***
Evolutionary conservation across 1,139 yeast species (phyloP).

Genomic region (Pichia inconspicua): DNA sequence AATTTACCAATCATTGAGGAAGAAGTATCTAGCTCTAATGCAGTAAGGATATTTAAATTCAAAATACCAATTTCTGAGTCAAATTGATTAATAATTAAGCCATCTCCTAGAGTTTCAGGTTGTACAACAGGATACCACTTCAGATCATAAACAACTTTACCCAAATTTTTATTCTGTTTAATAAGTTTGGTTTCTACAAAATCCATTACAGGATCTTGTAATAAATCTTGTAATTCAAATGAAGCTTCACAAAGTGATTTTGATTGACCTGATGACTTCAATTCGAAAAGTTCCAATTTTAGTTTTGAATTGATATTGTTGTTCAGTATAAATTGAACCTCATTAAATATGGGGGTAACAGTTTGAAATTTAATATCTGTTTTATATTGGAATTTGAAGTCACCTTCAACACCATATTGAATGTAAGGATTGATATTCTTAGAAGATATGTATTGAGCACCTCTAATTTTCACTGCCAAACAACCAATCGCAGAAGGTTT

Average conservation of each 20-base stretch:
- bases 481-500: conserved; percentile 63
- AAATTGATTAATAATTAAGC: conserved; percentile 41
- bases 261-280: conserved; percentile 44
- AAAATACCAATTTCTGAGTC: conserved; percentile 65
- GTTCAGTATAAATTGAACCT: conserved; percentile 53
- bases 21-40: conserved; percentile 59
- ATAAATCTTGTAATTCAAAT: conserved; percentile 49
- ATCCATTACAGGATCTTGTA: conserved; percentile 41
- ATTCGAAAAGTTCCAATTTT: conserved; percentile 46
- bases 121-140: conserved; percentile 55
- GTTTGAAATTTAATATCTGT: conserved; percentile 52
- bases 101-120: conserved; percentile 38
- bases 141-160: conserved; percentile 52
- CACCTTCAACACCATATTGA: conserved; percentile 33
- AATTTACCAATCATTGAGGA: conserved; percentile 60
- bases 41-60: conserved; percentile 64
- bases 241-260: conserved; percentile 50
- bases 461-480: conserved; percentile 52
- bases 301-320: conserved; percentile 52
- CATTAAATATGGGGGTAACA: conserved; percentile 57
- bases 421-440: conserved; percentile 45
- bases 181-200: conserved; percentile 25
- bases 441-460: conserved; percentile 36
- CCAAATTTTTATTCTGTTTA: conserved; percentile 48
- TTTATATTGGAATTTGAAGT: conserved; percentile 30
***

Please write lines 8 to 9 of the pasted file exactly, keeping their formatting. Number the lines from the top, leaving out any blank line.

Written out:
- GTTCAGTATAAATTGAACCT: conserved; percentile 53
- bases 21-40: conserved; percentile 59